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Mask rage: ‘One man told me I shouldn’t be allowed out if I can’t wear one’

In the past few weeks, Paul Feeley has been abused four times for not wearing a mask on public transport. “I have a disability lanyard, which signifies I have a hidden disability. I tried to show it … And all I got back was a complete torrent of abuse.”

The most recent incident took place just after he first spoke to the Observer on Thursday. The abuse has made Feeley, who suffers from fibromyalgia, borderline personality disorder and panic attacks, feel “extraordinarily angry, anxious and upset”. He is unable to wear a face covering due to his medical conditions, and legally he is exempt – but he is now worried about travelling on buses and trams in his home town of Manchester. “One man said to me, ‘If you can’t wear a mask, you shouldn’t be allowed out.’”

Incidents of “mask rage” are making disabled people who are unable to wear a covering fearful of going out in public, charities warn, as they call on the government today to raise awareness about the legitimate reasons many people cannot wear them.

A wide range of charities – including Mind, Dementia UK, the National Autistic Society, Mencap, Asthma UK and Sense – want the government to mount a public awareness campaign about hidden disabilities and the mask exemption rules. These state that, for example, you do not need to wear a face covering in shops or on public transport if you find it difficult because of a physical or mental illness or disability, or if you are assisting someone who relies on lip reading to communicate, or if wearing a mask would cause you “severe distress”.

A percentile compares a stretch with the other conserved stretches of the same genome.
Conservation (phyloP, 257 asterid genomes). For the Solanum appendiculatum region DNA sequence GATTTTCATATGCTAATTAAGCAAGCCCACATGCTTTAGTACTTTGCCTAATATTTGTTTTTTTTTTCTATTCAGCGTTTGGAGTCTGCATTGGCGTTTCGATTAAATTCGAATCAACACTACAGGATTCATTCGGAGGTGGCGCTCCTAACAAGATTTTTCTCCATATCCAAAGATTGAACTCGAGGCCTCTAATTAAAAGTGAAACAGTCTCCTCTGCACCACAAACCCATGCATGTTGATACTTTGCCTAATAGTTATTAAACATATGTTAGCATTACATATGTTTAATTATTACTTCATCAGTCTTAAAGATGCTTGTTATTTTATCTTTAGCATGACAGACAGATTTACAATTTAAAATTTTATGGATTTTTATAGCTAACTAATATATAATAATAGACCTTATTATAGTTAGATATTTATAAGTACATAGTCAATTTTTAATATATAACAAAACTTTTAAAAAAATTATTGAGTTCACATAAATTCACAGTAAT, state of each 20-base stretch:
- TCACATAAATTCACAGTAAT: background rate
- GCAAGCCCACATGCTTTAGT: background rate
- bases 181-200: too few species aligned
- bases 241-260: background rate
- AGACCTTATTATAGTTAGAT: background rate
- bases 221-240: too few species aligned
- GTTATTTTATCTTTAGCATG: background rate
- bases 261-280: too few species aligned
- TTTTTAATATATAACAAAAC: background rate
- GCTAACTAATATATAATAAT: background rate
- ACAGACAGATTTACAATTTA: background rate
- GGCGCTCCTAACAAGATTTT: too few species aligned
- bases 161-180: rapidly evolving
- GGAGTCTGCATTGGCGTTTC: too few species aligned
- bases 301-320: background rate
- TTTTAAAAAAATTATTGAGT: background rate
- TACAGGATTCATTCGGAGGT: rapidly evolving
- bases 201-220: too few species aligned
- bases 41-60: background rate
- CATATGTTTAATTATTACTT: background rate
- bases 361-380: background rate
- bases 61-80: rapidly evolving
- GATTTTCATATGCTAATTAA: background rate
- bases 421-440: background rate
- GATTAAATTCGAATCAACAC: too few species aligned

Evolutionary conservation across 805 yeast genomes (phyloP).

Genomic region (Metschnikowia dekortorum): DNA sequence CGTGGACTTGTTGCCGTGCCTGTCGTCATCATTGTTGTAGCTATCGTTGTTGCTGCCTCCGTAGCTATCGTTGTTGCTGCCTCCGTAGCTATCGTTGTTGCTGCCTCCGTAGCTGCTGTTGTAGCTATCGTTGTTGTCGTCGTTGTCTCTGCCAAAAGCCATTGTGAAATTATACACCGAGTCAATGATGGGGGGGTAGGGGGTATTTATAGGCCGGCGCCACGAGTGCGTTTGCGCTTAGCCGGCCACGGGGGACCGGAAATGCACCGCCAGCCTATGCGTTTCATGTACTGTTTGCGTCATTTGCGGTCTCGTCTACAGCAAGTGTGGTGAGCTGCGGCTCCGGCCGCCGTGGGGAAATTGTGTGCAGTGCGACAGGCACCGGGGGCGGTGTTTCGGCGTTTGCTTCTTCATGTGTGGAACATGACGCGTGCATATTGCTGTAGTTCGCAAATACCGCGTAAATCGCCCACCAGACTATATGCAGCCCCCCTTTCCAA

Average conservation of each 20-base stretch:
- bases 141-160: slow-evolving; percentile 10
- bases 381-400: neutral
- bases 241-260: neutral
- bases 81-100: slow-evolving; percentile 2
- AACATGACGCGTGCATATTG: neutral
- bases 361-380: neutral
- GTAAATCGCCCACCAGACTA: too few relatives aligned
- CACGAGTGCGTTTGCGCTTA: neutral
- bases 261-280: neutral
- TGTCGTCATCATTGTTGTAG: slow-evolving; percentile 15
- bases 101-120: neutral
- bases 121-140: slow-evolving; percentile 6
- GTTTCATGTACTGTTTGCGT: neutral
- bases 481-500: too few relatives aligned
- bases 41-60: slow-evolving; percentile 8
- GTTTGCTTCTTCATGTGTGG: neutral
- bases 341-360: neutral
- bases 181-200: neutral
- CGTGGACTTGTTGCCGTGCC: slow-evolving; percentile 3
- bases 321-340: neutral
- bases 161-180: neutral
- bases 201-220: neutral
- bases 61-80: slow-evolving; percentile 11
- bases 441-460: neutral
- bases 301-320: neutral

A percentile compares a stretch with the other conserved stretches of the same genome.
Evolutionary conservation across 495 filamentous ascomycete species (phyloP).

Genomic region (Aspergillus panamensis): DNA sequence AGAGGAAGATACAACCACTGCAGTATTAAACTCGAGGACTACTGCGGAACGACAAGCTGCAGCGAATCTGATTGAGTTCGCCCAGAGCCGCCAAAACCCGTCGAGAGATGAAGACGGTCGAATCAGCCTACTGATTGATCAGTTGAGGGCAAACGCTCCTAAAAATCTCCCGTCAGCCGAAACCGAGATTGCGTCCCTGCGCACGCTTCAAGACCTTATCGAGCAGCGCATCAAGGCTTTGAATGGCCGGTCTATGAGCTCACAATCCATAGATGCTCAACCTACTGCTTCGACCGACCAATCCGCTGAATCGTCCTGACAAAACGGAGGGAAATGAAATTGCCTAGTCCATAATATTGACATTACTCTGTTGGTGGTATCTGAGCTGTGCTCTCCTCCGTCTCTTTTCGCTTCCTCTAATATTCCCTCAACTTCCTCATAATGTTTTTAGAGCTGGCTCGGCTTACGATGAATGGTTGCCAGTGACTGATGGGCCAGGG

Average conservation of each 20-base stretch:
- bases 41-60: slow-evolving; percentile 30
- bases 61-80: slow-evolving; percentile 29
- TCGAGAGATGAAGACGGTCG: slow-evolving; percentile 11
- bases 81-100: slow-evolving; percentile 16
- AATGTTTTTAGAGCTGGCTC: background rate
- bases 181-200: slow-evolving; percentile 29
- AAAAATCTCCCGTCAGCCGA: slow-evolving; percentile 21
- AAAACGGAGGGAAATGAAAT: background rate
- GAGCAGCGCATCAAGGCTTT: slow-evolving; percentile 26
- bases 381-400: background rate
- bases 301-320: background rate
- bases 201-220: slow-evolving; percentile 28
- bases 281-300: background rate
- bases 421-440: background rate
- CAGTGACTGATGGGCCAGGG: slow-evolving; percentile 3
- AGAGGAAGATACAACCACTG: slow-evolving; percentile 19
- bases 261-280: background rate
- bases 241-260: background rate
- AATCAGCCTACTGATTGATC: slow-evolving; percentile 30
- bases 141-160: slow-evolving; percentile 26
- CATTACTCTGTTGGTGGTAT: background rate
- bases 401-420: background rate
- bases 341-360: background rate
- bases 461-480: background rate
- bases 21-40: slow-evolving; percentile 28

Charities are being inundated with calls from disabled people who are feeling extremely anxious. “We’ve seen a significant number of people raising it [the issue],” said Tim Nicholls, spokesperson for the National Autistic Society. “What they have told us is that they can’t wear a mask and they also don’t feel like they can go out without one because they will be challenged, so they are just going to stay in.”

Wearing a mask can be overwhelming for an autistic person, he added. “You can feel like you’re being smothered and suffocated. I think that if people understood, they would feel more empathy and sympathy.”

Face masks can also be problematic for people living with learning disabilities and anxiety disorders, leading to extreme distress or panic attacks, the charities say. “If people aren’t able to wear a mask for health reasons, they may feel guilty and worry about what others think. Challenging or verbally assaulting someone [for not wearing a mask] is likely to negatively affect their mental health, set their recovery back and could even prevent them from leaving the house,” said Stephen Buckley, spokesperson for the mental health charity Mind.

The government needs to do more to communicate the exemption rules, said Sarah MacFadyen, head of policy at Asthma UK and the British Lung Foundation. “There’s not a lot of clarity in the public communications about who does and doesn’t need to wear a mask, and why that is,” she said. “The government needs to communicate that better and explain the full range of reasons why some people – such as those with severe lung conditions – might find it impossible.”

The charities are also calling on supermarket chains and public transport companies to make announcements reminding people not to assume that anyone not wearing a mask is breaking the rules. “The government needs to lead the way, but it’s also about supermarkets, transport companies and other places where masks are needed, being confident about communicating that – and saying please don’t challenge anyone,” said Sarah White, of the disability charity Sense.

Read the original article at The Guardian

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